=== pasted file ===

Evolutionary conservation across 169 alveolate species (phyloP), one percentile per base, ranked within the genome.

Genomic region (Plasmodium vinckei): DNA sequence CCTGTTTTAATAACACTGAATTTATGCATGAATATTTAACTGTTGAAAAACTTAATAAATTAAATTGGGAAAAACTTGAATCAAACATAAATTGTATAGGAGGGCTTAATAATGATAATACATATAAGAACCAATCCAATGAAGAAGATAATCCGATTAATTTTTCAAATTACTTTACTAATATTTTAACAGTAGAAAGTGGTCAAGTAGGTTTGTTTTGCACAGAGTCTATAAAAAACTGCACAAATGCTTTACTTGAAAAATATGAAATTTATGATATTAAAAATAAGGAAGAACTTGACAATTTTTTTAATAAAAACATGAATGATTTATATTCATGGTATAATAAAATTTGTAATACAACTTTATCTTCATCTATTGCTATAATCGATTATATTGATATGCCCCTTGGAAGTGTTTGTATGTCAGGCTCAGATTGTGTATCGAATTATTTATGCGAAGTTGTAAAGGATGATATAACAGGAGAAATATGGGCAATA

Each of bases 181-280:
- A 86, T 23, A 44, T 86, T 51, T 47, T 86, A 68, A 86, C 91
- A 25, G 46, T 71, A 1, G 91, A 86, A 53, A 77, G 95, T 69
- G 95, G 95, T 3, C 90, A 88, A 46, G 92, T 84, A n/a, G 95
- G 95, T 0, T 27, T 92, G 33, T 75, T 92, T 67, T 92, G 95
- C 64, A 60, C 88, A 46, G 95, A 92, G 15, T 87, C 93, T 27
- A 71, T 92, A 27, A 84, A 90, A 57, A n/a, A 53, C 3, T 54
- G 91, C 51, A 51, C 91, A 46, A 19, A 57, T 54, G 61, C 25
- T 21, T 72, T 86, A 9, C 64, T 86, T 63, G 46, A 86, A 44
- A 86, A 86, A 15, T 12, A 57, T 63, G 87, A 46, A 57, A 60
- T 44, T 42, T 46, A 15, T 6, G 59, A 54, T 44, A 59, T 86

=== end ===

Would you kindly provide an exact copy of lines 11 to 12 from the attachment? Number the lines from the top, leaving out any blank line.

- T 21, T 72, T 86, A 9, C 64, T 86, T 63, G 46, A 86, A 44
- A 86, A 86, A 15, T 12, A 57, T 63, G 87, A 46, A 57, A 60